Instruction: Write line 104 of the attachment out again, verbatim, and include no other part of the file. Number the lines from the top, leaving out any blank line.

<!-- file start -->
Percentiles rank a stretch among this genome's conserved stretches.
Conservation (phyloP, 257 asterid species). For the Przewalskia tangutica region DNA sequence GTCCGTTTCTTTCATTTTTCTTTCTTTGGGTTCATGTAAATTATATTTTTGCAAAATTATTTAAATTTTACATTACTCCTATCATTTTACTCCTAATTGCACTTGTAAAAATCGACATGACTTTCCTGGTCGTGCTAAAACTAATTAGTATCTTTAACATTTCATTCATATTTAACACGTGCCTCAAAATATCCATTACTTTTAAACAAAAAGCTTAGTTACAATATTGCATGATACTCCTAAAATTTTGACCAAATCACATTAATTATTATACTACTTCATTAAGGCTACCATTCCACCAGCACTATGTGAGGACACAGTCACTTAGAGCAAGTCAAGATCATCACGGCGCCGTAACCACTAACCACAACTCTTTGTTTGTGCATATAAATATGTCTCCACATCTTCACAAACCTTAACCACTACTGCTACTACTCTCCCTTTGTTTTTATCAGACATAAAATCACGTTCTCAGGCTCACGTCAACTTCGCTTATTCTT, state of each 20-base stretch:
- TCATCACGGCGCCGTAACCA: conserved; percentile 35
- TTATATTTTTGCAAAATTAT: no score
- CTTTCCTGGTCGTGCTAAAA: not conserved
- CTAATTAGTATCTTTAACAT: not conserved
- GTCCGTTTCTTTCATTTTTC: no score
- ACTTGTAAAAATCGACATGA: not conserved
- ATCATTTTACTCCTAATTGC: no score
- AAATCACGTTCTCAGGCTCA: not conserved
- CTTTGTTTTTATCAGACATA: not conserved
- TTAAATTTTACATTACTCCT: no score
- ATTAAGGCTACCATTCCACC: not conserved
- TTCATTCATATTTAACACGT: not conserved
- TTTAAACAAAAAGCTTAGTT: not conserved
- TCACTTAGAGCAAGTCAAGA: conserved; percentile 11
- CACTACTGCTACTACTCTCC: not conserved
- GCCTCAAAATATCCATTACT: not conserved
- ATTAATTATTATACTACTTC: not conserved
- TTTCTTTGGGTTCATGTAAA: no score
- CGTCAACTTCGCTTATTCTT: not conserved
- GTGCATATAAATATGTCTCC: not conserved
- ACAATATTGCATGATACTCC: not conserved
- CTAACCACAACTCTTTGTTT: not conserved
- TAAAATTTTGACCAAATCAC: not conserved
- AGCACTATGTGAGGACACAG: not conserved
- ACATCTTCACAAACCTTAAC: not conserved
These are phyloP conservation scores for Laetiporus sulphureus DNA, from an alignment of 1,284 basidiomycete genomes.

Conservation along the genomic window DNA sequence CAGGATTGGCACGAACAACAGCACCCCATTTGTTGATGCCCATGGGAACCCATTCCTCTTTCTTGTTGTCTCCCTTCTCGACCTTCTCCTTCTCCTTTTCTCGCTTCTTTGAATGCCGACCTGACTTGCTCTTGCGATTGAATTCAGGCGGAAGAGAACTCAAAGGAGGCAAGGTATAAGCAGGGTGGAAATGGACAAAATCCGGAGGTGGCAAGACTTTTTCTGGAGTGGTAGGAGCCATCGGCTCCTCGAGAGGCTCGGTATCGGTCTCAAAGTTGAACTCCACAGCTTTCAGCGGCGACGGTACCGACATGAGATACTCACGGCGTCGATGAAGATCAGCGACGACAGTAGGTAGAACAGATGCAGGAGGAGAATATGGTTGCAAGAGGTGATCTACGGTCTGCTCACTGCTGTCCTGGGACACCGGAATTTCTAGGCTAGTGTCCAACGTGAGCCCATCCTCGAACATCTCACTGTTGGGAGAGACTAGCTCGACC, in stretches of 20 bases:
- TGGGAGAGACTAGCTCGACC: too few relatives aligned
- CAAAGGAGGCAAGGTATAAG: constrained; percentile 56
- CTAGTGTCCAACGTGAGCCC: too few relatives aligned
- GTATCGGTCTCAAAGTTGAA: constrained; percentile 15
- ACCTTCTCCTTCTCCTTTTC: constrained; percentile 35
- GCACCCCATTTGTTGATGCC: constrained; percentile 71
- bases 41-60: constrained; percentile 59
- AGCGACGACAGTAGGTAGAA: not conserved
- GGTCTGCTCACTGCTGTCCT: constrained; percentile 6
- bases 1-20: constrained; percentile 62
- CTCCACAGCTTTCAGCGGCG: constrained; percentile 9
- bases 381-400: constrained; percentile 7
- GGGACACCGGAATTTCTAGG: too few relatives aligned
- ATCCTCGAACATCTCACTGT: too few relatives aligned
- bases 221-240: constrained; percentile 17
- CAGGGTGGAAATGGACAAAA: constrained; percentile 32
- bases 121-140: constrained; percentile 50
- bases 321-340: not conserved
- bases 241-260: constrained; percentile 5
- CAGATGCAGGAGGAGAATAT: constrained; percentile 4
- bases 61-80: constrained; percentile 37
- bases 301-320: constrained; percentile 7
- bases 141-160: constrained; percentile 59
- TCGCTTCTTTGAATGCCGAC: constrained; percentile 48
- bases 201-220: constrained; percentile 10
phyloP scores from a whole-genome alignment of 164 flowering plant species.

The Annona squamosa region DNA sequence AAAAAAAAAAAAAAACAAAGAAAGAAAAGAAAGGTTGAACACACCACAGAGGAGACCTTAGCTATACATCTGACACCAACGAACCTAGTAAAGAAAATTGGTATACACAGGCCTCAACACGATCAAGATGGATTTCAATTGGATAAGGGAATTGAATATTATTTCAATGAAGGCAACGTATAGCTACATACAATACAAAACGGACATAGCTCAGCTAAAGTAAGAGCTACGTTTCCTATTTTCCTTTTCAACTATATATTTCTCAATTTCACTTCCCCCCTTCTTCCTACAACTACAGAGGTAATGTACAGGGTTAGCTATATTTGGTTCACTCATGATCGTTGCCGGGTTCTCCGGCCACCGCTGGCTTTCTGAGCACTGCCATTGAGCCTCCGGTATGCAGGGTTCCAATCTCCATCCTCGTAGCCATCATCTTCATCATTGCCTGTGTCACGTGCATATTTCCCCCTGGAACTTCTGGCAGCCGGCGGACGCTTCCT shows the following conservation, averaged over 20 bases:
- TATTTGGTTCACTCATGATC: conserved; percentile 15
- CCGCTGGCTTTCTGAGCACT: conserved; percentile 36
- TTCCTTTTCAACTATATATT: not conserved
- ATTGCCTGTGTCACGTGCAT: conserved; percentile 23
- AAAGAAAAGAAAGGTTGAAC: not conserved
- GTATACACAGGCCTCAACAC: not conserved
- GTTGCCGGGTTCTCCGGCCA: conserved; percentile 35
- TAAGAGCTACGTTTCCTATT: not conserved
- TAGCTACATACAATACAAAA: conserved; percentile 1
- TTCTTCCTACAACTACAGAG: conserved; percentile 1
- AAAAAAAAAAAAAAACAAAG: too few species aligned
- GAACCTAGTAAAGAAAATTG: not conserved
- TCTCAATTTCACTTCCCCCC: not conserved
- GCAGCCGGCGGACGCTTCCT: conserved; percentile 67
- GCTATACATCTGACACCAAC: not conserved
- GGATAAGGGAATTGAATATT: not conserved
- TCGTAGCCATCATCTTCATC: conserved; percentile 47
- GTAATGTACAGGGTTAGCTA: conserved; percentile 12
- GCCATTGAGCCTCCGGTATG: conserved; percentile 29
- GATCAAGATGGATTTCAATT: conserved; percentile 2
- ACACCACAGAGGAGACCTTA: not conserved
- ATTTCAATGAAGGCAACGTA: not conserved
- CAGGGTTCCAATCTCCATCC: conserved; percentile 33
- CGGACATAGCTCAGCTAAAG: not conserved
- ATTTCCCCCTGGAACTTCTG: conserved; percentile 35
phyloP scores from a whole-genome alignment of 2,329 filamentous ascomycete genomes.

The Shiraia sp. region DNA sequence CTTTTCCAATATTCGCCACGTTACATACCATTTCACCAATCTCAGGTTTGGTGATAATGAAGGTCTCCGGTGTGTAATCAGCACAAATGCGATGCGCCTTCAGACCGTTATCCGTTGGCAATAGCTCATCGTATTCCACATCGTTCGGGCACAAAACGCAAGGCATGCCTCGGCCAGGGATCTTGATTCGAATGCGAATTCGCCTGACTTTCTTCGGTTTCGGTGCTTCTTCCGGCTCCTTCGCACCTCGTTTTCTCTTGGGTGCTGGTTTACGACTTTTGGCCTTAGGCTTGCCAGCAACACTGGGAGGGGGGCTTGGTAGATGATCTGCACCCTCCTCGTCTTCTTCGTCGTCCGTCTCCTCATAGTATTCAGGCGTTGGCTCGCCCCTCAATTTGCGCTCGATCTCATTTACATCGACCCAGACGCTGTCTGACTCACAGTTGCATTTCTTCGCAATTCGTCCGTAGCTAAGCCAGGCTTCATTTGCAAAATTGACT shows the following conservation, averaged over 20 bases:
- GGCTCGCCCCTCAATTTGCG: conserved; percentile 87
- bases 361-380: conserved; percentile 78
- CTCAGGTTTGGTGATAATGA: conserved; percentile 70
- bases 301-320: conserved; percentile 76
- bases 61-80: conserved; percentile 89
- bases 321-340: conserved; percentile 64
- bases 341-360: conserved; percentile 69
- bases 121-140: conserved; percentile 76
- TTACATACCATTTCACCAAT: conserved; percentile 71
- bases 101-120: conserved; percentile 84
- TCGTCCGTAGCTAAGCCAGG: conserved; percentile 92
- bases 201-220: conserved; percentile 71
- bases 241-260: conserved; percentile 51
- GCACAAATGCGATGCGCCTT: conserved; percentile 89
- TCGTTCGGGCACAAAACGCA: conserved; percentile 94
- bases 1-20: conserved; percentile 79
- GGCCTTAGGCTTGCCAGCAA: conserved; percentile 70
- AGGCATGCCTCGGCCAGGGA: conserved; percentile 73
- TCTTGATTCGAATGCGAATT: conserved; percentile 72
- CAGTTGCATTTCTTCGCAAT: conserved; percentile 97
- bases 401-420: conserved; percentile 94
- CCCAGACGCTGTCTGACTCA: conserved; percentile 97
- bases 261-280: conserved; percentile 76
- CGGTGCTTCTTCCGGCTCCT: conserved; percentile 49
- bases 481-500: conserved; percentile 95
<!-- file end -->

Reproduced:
- bases 401-420: conserved; percentile 94